Pract Diab Int April 2007 Vol. 24 No. 3 Copyright 2007 John Wiley & Sons 119

    Referral management centres and diabetes

    Ldr Daggett 36.07.qxp 30/3/07 15:49 Page 1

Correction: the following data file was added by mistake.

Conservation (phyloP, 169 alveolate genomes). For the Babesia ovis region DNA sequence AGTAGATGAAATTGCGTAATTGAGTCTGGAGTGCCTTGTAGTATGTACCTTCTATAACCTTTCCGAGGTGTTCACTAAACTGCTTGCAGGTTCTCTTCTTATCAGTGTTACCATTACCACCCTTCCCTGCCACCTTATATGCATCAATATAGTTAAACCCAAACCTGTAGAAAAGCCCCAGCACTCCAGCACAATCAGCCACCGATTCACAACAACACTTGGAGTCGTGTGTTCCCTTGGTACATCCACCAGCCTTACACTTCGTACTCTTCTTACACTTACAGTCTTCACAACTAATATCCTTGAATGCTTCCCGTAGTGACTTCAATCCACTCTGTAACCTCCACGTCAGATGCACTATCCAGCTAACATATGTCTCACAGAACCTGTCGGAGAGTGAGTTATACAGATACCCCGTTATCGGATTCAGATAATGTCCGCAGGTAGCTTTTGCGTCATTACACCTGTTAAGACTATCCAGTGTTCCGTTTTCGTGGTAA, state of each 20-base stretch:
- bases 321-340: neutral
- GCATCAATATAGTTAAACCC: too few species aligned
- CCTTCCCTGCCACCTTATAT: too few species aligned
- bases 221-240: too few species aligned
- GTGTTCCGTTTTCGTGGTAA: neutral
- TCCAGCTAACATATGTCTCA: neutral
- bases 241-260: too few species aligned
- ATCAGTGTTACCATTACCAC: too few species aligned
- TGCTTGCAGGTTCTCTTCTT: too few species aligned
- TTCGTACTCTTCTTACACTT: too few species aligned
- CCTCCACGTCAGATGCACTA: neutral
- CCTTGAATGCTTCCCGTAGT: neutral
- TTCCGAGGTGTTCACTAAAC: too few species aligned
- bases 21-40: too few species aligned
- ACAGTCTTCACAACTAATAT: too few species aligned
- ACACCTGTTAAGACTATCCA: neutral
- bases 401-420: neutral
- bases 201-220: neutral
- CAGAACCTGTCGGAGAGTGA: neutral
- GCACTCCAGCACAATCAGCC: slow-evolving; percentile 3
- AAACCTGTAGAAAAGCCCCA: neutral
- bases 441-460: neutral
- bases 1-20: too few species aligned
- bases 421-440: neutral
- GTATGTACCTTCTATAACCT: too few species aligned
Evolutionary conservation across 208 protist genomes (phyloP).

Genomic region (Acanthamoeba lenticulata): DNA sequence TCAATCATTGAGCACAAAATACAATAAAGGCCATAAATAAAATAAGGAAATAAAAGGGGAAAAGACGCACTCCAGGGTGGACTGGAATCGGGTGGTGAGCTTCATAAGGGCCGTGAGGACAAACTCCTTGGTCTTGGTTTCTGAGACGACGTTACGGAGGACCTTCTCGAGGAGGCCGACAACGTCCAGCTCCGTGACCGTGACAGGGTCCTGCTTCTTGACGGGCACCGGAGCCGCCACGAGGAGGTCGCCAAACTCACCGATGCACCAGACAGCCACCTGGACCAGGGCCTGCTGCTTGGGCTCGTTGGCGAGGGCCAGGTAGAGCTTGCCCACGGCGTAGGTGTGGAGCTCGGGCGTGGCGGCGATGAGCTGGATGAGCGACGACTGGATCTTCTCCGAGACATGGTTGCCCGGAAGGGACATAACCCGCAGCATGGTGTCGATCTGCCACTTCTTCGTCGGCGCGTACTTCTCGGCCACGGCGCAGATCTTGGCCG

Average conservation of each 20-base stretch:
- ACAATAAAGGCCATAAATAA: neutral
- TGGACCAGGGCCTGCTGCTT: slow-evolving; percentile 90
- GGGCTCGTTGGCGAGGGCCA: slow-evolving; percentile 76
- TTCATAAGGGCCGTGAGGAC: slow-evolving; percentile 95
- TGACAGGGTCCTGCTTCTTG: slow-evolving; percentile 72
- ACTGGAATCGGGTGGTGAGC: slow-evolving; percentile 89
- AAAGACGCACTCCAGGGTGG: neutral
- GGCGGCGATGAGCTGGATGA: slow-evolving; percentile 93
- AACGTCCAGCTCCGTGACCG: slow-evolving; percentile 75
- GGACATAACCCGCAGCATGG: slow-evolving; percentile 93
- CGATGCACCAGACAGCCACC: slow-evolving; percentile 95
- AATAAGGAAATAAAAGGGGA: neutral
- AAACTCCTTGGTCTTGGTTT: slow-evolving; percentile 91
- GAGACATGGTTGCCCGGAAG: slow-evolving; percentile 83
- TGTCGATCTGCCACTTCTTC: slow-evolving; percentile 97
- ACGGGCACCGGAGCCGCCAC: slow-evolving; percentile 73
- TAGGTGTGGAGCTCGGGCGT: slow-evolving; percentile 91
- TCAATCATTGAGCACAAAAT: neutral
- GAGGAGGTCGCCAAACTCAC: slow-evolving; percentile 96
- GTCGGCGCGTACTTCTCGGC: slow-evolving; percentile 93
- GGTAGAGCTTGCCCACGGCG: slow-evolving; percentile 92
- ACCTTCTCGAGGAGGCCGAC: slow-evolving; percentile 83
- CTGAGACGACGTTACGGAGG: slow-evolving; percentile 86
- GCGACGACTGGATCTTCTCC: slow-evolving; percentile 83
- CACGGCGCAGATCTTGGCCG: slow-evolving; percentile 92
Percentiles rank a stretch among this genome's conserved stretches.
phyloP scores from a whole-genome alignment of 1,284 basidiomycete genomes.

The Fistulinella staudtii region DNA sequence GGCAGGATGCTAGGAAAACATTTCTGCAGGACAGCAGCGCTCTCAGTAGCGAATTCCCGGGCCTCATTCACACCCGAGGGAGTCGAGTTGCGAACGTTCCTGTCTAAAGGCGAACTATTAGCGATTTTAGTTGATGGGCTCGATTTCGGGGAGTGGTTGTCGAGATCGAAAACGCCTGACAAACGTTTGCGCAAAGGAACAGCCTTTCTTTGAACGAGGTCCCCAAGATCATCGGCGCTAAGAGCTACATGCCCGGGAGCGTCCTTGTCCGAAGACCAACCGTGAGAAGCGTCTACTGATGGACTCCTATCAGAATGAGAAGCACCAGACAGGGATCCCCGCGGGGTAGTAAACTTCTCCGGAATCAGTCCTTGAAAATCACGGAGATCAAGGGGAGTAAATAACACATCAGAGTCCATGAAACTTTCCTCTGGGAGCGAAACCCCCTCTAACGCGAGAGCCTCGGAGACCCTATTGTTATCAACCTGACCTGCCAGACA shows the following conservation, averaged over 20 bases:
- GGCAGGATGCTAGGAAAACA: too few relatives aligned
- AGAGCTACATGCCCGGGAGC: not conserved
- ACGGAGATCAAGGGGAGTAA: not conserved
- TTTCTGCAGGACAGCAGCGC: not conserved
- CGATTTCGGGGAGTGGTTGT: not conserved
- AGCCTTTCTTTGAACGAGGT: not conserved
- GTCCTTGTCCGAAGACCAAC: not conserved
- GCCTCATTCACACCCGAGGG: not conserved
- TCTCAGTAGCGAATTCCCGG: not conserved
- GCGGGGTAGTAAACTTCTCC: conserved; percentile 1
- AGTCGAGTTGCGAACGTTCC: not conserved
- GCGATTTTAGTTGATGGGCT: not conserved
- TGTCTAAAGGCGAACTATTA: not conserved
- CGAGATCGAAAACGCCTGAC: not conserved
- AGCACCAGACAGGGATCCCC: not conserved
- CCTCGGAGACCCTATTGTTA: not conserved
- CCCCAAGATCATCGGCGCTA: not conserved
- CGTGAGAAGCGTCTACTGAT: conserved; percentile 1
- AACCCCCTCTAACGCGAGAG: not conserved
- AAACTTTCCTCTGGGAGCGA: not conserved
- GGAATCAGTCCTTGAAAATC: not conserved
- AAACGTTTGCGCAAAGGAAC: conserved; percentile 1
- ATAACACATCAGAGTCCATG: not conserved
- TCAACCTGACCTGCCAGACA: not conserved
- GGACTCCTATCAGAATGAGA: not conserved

• Are referral centres a good thing for patients with diabetes?The simple answer is no, but in order to prevent theirstarting to interfere with our patients, we shall have toadvance some convincing arguments. Some conditionscan be described in a short letter and orthopaedics is agood example of where that happens. It would, forexample, be clear if a woman has carpal tunnel syn-drome and how badly she was disabled as a result.Another example would be a patient who has had aheadache for three years, which makes the chances ofthere being a glioma pretty small. Both cases could bereferred back to their GP with reasonable confidencethat a specialist opinion was not essential. What aboutthe letter that says this diabetic patient is vomiting andI dont know why? That could easily be sent back by areferral centre, on the basis that vomiting is a trivialcomplaint and should be manageable in general prac-tice. The screener, however, has not considered the pos-sibility of there being a cancer and, of course, has nevereven heard of gastroparesis diabeticorum. With respon-sibility comes accountability, a concept that is unknownin administrative circles.